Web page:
Blog 6: Compassion is not a feeling
Compassion is not a feeling, yet we may have feelings and emotions while in the midst of its awareness. I find that the tender/kind aspect of compassion does create warm feelings inside me but that is not its motivation. Yes, compassion is a motivation not a feeling. It is a manifestation of the divine spark within us. Feelings too often are egocentric rather than a joining with and manifesting the divine spark in our daily lives. This is why compassion can be a way of life, a way of being in our daily lives. It becomes the manifestation of all we do.
Even saying that, I know that we get distracted from this motivation. In western culture we are very focused on the individual. Our first response to everything tends to be, “what impact will this have on me and mine?” We are conditioned into this from a very early age. When compassion is our motivation it asks more of us. It asks us to be aware of our competing motivations and to have the courage to choose compassion even in difficult circumstances. Jesus tells us to “Love our enemies,” and to “Love our neighbor as ourselves,” yet this is very different from the dominant values and motivations in our culture and as humans it seems to be weaned out of us.
Yet, every religion has some language that encourages the follower to love their neighbor. Since it is such a dominant theme it must be possible for us to live compassionately. In order to set out on the Path of Compassion, one must first be aware and conscious of how often we are not compassionate; not as a way to judge ourselves or create shame, but to see the opportunities when we can choose a compassionate response. If you’ve ever wanted, like me, to be “non-judgmental” isn’t it amazing how it seems like all we do is judge! Yet, this is the silver lining of the cloud, to have the gift of sight so that one can see a way forward. Even to consider that there is a different response, a response of compassion, in any situation is a step on the path.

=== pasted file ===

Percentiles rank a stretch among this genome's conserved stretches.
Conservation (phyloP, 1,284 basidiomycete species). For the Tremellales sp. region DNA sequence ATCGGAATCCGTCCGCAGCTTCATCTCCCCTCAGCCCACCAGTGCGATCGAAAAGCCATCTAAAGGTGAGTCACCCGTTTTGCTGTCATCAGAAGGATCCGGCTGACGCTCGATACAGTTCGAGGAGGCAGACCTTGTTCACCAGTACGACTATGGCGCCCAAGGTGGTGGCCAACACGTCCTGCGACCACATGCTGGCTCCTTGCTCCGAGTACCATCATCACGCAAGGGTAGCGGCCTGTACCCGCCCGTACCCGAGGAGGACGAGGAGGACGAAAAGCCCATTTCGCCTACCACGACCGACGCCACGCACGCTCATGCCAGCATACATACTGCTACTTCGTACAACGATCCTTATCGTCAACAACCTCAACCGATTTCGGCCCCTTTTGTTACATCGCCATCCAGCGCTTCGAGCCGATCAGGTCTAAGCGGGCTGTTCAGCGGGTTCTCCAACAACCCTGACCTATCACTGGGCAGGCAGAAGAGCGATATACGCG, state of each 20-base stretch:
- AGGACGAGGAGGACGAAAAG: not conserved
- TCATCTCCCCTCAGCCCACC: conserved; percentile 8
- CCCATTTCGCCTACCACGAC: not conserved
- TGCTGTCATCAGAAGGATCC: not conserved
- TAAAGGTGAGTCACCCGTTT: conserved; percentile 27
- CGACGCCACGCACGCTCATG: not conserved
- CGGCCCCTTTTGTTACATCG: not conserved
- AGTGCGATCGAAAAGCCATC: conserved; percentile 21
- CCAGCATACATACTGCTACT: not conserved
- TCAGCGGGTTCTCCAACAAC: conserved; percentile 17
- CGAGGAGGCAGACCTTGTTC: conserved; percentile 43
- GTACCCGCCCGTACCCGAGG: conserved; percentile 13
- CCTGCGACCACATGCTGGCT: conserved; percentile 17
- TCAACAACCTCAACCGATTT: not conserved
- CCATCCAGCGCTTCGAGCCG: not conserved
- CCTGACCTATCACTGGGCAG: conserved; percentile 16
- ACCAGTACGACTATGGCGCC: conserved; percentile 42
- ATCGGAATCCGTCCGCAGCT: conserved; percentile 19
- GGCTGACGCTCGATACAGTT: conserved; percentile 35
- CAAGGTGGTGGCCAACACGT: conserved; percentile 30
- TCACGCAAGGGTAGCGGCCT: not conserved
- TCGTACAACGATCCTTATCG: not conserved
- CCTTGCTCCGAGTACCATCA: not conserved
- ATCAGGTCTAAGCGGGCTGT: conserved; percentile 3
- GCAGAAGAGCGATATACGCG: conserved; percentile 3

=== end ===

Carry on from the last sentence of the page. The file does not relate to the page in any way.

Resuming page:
This week let us pause and consider our motivations. Is it an egocentric motivation or is another option available to us? And in this step, practice compassion for all our wayward ways knowing that God writes straight with crooked lines.
 Gilbert, P. and Choden (2014) Mindful Compassion. Oakland, CA: New Harbinger Publications, p. 59.
 Luke 6:27
 Mark 12:31
 Attributed as an old Portuguese saying; I first became aware of this through a talk given by James Finley, Ph.D.